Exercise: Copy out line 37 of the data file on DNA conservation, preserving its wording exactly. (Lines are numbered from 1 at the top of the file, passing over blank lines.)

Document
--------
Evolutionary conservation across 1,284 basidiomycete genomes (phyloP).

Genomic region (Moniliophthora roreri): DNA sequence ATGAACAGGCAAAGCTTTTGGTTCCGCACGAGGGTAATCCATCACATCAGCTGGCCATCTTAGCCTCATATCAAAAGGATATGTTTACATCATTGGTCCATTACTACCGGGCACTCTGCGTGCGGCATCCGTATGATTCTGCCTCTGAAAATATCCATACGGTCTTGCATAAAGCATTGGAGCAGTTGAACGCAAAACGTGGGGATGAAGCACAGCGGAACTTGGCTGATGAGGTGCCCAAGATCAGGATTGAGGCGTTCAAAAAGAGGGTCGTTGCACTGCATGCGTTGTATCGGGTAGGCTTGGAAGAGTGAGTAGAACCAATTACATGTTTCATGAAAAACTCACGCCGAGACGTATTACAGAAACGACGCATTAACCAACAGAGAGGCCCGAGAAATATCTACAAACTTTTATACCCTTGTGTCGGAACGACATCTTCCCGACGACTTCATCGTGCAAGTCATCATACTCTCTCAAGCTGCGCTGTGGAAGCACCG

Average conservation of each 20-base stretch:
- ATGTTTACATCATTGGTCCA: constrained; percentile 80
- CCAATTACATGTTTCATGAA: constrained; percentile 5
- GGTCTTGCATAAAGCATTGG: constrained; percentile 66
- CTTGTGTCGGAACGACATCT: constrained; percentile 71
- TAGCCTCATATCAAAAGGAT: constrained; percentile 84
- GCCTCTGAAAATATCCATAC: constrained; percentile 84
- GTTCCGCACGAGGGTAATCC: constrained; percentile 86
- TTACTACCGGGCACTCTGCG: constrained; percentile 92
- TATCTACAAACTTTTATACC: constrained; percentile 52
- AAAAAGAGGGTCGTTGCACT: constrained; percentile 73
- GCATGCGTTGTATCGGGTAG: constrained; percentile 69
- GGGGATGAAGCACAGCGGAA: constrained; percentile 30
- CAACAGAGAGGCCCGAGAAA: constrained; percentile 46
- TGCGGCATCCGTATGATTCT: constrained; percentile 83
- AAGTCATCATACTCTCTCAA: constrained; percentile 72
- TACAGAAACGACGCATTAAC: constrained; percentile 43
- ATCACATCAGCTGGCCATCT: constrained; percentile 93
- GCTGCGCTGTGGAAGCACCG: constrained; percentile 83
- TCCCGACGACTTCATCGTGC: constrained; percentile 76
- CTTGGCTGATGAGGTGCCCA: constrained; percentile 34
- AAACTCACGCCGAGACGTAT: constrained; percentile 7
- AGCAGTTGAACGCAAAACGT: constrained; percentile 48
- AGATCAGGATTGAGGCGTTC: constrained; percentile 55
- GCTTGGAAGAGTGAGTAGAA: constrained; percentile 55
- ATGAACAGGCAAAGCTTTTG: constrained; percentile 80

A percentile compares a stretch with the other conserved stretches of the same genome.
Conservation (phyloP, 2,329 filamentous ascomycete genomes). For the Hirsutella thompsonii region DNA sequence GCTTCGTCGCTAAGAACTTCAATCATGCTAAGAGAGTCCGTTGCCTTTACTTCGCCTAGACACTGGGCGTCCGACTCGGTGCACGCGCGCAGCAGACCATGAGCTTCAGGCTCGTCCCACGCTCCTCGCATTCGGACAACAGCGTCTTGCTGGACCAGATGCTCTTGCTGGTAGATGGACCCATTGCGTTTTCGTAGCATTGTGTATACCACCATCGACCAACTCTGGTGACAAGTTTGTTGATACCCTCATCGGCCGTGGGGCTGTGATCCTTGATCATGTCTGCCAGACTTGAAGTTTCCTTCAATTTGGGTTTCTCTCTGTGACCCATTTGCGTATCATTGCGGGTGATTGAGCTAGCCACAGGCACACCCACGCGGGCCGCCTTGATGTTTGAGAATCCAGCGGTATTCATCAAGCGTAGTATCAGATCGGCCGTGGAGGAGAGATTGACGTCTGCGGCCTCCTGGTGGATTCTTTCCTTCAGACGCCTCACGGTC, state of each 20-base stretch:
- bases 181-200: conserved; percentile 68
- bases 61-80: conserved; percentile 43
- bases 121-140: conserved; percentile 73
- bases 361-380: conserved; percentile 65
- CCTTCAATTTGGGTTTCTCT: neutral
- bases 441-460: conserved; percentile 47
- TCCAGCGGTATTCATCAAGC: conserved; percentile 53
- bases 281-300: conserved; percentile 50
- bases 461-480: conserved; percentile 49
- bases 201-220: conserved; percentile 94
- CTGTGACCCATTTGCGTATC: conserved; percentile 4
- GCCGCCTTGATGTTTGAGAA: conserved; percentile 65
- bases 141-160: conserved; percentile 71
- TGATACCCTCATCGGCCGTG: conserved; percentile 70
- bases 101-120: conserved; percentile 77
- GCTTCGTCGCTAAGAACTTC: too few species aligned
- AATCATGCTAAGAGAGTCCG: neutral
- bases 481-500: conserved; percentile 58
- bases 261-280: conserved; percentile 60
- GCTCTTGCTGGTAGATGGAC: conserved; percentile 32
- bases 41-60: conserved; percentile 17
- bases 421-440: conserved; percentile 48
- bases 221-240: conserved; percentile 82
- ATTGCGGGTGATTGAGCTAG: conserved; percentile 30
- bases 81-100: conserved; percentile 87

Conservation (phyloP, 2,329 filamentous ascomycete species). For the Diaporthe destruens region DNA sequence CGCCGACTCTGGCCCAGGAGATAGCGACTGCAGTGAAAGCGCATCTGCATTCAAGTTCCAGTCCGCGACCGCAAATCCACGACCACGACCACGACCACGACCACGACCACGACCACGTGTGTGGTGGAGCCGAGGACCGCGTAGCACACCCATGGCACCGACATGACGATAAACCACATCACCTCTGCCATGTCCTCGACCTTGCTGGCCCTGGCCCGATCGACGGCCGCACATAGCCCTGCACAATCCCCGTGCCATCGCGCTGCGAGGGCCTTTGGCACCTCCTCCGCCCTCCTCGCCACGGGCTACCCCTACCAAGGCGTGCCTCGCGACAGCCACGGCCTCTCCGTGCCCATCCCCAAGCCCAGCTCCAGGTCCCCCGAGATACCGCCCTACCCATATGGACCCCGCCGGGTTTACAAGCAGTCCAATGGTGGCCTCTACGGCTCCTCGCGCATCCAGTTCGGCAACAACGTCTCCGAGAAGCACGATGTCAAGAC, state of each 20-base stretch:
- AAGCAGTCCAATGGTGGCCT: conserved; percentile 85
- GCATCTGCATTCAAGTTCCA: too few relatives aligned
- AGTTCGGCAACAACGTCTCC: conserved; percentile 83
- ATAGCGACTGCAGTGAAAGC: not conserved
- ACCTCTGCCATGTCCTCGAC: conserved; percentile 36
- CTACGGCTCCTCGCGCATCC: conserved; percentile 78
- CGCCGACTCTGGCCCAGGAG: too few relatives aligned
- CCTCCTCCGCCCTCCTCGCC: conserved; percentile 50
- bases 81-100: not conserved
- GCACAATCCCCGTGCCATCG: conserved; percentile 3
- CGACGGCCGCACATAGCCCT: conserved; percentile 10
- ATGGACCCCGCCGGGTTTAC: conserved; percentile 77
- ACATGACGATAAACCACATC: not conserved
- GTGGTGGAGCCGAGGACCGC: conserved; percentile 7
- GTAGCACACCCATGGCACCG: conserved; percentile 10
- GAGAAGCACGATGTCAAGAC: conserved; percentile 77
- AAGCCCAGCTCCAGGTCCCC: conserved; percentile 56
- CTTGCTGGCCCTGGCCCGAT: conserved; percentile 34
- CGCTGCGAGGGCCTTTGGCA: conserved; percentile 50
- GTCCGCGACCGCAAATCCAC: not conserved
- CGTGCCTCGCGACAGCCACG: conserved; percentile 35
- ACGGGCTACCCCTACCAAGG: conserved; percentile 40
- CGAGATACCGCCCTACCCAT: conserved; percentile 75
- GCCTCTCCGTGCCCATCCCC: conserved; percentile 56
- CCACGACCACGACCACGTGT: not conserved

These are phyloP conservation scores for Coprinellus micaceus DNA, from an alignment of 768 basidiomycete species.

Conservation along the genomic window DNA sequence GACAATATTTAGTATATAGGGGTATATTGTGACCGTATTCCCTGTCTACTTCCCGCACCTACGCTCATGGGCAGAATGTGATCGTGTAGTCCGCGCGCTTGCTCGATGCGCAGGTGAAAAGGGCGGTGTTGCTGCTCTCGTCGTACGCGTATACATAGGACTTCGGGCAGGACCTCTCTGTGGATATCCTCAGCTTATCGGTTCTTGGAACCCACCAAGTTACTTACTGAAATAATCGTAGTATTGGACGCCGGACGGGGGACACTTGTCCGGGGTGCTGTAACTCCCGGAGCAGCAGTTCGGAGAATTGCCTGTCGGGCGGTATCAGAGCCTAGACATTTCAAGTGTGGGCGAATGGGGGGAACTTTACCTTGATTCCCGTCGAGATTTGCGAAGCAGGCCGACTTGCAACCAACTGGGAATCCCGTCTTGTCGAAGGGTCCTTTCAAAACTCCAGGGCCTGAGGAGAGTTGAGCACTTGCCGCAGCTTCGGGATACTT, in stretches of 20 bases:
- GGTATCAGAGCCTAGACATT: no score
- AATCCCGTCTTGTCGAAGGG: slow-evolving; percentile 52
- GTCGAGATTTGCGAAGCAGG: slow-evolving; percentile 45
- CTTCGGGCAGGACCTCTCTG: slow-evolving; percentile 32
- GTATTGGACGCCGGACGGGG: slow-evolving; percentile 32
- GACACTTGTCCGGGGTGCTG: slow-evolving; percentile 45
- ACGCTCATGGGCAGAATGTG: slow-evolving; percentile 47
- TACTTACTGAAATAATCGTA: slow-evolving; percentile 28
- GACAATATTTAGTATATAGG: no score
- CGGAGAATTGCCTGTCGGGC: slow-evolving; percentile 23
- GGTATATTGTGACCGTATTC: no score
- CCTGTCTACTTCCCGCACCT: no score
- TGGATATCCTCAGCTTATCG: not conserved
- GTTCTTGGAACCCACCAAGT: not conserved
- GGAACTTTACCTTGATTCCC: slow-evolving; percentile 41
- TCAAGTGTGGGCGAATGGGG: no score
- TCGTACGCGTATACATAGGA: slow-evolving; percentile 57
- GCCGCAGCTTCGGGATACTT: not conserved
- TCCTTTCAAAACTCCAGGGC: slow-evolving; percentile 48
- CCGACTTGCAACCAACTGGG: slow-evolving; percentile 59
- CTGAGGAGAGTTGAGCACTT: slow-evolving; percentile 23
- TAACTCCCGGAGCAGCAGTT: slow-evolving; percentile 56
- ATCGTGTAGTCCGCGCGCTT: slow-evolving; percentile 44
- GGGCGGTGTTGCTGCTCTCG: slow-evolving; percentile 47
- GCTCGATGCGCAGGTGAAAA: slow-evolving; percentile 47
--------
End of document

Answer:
- TCCAGCGGTATTCATCAAGC: conserved; percentile 53